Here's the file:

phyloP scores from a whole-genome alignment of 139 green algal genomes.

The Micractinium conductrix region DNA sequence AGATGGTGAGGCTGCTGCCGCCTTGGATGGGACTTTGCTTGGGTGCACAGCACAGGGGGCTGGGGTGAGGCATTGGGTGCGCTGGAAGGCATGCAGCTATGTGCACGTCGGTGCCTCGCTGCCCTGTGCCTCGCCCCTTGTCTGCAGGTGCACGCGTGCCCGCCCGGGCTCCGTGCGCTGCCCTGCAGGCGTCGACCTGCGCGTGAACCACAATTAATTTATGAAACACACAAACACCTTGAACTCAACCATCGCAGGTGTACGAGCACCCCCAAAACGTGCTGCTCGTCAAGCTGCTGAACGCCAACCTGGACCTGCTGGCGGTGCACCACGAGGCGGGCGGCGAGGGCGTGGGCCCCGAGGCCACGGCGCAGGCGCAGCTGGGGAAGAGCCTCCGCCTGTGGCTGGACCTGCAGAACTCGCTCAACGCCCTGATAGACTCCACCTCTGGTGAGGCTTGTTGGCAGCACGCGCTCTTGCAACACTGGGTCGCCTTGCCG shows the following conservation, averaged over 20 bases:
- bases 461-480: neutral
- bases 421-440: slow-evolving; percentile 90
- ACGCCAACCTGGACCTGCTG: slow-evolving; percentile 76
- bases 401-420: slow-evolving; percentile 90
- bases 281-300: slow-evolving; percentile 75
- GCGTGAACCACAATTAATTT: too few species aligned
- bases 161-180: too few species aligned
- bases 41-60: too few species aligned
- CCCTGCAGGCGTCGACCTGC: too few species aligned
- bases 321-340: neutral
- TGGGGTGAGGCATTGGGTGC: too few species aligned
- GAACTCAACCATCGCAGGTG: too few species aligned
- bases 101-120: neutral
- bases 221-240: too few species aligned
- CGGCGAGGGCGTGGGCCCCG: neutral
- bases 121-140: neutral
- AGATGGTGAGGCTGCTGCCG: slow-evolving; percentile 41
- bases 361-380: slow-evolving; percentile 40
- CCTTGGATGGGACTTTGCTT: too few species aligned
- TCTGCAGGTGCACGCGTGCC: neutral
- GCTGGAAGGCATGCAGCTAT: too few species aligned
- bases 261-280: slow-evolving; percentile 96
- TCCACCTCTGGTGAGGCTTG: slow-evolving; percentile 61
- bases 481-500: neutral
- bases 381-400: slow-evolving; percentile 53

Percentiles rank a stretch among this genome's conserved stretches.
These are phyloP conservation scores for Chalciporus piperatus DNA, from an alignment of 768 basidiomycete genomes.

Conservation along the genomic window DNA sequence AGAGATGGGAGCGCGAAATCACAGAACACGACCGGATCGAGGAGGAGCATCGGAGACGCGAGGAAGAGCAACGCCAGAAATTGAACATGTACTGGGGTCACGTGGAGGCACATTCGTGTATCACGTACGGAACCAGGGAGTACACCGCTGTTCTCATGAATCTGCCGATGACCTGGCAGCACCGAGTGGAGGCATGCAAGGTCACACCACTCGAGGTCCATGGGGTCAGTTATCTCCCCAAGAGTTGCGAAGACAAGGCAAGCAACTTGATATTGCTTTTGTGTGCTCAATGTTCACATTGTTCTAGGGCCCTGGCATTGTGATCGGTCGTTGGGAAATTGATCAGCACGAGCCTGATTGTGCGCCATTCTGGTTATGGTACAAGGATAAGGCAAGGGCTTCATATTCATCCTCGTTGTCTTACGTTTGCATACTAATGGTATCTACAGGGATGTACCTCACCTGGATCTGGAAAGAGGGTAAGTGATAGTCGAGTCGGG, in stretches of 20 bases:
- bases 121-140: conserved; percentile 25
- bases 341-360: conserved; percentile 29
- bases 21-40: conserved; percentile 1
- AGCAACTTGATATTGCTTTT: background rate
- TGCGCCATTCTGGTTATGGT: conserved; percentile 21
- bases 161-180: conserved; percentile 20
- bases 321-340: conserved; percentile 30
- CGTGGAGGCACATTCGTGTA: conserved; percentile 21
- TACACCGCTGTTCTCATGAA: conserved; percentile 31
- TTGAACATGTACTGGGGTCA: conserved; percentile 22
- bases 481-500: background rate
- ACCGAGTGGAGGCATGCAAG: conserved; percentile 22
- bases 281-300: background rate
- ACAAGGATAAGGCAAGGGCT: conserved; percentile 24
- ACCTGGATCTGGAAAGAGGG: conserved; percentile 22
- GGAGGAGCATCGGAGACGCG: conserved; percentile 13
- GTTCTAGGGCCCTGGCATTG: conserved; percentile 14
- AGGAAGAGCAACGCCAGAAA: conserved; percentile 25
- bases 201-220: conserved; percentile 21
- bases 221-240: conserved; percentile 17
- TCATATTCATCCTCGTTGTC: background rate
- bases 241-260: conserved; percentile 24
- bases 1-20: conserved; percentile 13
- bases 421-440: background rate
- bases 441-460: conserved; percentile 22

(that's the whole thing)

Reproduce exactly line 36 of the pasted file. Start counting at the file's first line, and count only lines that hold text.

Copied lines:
- bases 161-180: conserved; percentile 20